|Commenced in January 1999||Frequency: Monthly||Edition: International||Paper Count: 5|
The aim of this study is to conduct an experimental investigation on the influence of complete replacement of natural coarse aggregate with spherically-shape and crushed waste cathode ray tube (CRT) glass to the aspect of workability, density, and compressive strength of the concrete. After characterizing the glass, a group of concrete mixes was prepared to contain a 40% spherical CRT glass and 60% crushed CRT glass as a complete (100%) replacement of natural coarse aggregates. From a total of 16 types of concrete mixes, the optimum proportion was selected based on its best performance. The test results showed that the use of spherical and crushed glass that possesses a smooth surface, rounded, irregular and elongated shape, and low water absorption affects the workability of concrete. Due to a higher specific gravity of crushed glass, concrete mixes containing CRT glass had a higher density compared to ordinary concrete. Despite the spherical and crushed CRT glass being stronger than gravel, the results revealed a reduction in compressive strength of the concrete. However, using a lower water to binder (w/b) ratio and a higher superplasticizer (SP) dosage, it is found to enhance the compressive strength of 60.97 MPa at 28 days that is lower by 13% than the control specimen. These findings indicate that waste CRT glass in the form of spherical and crushed could be used as an alternative of coarse aggregate that may pave the way for the disposal of hazardous e-waste.
Rail-station area development that is based on the concept of TOD (Transit Oriented Development) is principally oriented to pedestrian accessibility for daily mobility. The aim of this research is elaborating how far the existing physical elements of a rail-station district could facilitate pedestrian mobility and establish a pedestrian friendly district toward implementation of a TOD concept. This research was conducted through some steps: (i) mapping the rail-station area pedestrian sidewalk and pedestrian network as well as activity nodes and transit nodes, (ii) assessing the level of pedestrian sidewalk connectivity joining trip origin and destination. The research area coverage in this case is limited to walking distance of the rail station (around 500 meters or 10-15 minutes walking). The findings of this research on the current condition of the street and pedestrian sidewalk network and connectivity, show good preference for the foot modal share (more than 50%) is achieved. Nevertheless, it depends on the distance from the trip origin to destination.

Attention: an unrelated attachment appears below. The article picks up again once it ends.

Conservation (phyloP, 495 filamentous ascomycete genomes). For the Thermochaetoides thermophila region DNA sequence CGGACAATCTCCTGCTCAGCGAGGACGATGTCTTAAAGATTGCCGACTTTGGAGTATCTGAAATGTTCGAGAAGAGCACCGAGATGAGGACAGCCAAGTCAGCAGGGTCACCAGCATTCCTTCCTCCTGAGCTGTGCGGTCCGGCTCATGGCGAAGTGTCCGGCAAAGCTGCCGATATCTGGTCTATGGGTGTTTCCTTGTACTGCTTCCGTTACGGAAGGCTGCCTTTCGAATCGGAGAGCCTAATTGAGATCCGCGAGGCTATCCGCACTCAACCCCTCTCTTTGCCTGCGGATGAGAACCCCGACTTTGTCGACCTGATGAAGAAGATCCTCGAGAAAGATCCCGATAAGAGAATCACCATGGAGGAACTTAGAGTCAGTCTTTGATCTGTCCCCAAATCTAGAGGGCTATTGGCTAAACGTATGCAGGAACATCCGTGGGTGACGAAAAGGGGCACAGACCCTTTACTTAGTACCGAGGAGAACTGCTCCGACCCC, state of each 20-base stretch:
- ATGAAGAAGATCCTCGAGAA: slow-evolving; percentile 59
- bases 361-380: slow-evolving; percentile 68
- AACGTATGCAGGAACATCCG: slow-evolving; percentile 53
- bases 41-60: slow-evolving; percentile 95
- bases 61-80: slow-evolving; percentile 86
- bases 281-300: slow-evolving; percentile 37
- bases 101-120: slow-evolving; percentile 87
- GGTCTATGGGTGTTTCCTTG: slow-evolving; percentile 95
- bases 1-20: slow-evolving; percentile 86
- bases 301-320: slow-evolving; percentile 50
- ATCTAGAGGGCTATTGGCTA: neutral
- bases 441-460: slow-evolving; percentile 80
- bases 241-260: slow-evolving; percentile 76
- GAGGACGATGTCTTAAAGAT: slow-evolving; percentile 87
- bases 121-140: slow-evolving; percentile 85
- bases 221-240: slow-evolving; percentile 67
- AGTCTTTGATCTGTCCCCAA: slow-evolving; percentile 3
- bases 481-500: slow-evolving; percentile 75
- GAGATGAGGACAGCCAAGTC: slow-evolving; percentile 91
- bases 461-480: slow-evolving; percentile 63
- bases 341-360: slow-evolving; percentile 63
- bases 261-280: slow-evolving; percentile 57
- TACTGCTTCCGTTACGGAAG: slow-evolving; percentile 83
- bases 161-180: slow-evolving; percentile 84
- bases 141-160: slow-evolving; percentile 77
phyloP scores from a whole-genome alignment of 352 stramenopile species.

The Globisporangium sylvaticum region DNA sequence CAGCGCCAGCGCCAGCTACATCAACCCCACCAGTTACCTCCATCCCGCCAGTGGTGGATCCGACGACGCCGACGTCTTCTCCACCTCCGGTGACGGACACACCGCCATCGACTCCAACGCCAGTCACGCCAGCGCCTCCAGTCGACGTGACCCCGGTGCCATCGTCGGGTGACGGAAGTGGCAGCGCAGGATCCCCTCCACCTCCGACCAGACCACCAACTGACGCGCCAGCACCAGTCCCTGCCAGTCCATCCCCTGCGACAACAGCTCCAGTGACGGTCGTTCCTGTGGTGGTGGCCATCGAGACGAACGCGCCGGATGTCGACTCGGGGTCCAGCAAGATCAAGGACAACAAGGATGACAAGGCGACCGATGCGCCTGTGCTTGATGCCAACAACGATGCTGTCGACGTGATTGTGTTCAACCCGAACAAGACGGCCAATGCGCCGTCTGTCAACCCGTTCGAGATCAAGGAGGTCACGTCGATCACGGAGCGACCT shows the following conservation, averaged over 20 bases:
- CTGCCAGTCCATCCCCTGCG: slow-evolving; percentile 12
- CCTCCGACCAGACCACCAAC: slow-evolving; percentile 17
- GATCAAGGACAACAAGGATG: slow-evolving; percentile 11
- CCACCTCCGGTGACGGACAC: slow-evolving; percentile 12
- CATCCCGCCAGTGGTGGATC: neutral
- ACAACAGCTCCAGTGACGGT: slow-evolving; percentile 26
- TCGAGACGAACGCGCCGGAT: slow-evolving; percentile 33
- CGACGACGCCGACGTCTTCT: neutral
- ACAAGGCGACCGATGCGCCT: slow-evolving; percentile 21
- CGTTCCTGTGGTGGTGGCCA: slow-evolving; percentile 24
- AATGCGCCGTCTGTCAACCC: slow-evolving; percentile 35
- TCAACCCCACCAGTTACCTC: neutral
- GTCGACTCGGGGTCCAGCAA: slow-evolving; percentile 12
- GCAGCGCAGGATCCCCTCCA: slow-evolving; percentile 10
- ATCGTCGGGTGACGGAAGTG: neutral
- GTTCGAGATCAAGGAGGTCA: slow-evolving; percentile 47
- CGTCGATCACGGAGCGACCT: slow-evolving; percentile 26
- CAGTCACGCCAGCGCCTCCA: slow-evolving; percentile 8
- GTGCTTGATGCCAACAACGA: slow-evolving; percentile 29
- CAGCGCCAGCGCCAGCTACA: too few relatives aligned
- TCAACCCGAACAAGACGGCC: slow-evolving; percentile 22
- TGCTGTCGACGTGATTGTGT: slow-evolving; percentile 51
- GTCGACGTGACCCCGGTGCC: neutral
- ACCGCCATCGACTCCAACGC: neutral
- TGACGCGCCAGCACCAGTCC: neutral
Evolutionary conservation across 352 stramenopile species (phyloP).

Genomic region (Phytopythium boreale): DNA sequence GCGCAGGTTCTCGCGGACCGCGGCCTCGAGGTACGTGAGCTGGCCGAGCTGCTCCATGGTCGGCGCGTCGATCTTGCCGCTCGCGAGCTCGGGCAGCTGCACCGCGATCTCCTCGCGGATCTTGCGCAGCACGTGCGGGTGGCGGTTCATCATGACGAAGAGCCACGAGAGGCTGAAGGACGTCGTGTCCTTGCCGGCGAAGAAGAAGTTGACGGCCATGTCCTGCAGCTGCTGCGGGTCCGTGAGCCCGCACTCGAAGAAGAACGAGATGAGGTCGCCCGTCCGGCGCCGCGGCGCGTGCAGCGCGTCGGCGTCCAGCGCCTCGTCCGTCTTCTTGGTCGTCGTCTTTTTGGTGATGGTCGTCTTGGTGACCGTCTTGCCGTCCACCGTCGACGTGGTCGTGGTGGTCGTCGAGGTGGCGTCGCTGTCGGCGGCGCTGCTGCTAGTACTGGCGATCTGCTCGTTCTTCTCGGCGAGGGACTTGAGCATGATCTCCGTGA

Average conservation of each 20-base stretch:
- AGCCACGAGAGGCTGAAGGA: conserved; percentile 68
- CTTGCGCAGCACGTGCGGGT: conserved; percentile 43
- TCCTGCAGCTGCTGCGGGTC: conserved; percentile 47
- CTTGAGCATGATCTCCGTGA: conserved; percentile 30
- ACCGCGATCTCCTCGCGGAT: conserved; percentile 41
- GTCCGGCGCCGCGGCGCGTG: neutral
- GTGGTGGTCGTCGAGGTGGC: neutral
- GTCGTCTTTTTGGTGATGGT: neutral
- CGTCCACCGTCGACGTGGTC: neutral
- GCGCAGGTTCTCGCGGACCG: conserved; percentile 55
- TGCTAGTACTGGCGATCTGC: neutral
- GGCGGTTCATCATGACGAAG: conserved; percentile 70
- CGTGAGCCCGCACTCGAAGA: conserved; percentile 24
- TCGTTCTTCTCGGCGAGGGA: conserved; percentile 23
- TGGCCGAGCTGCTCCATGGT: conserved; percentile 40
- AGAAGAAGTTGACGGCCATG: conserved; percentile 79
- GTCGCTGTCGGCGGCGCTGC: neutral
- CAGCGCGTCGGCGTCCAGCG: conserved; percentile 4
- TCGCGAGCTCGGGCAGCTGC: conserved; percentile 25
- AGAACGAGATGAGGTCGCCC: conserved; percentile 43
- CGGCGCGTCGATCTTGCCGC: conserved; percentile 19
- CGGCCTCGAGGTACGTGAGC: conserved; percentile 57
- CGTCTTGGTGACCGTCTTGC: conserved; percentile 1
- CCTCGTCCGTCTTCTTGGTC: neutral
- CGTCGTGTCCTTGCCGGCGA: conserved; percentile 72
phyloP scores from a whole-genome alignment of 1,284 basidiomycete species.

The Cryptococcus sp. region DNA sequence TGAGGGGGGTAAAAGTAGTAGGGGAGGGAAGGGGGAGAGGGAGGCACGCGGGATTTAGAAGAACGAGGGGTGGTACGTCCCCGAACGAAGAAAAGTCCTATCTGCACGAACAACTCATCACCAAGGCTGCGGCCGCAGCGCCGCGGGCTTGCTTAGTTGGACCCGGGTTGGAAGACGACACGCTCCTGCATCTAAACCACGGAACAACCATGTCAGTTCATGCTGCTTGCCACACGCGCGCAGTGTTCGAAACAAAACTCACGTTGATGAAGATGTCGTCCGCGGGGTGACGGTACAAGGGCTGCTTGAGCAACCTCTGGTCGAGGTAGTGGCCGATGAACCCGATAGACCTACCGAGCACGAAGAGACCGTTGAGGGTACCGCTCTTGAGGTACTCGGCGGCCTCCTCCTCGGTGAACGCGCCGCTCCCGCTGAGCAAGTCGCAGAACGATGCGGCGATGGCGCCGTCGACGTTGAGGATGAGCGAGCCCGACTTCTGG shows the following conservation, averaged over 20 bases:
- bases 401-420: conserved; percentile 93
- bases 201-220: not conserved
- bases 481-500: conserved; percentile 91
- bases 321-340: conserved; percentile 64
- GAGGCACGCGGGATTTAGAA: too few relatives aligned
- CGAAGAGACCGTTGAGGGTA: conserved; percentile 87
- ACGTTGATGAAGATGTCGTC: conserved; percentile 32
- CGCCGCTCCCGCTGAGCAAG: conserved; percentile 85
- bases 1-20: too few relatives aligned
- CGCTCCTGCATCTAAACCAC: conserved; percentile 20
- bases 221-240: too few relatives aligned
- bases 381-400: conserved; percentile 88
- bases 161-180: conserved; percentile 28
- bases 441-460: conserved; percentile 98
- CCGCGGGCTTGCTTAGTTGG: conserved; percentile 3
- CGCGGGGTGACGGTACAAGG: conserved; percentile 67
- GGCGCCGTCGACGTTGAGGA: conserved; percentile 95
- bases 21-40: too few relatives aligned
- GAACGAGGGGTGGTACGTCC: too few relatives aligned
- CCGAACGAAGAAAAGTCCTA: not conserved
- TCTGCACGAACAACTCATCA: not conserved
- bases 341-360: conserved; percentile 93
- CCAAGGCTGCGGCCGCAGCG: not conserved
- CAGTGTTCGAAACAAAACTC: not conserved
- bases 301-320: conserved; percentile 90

This paper will focus on the concept of social capital for especially housing reconstruction Post Disaster. The context of the study is Indonesia and Yogyakarta Post Earthquake 2006 as a case, but it is expected that the concept can be adopted in general post disaster reconstruction. The discussion will begin by addressing issues on House Reconstruction Post Disaster in Indonesia and Yogyakarta; defining Social Capital as a concept for effective management capacity based on community; Social Capital Post Java Earthquake utilizing Gotong Royong—community mutual self-help, and Approach and Strategy towards Community-based Reconstruction.
This paper analyses the various benefits and barriers of residential deconstruction in the context of environmental performance and circular economy based on a case study project in Christchurch, New Zealand. The case study project “Whole House Deconstruction” which aimed, firstly, to harvest materials from a residential house, secondly, to produce new products using the recovered materials, and thirdly, to organize an exhibition for the local public to promote awareness on resource conservation and sustainable deconstruction practices. Through a systematic deconstruction process, the project recovered around 12 tonnes of various construction materials, most of which would otherwise be disposed of to landfill in the traditional demolition approach. It is estimated that the deconstruction of a similar residential house could potentially prevent around 27,029 kg of carbon emission to the atmosphere by recovering and reusing the building materials. In addition, the project involved local designers to produce 400 artefacts using the recovered materials and to exhibit them to accelerate public awareness. The findings from this study suggest that the deconstruction project has significant environmental benefits, as well as social benefits by involving the local community and unemployed youth as a part of their professional skills development opportunities. However, the project faced a number of economic and institutional challenges. The study concludes that with proper economic models and appropriate institutional support a significant amount of construction and demolition waste can be reduced through a systematic deconstruction process. Traditionally, the greatest benefits from such projects are often ignored and remain unreported to wider audiences as most of the external and environmental costs have not been considered in the traditional linear economy.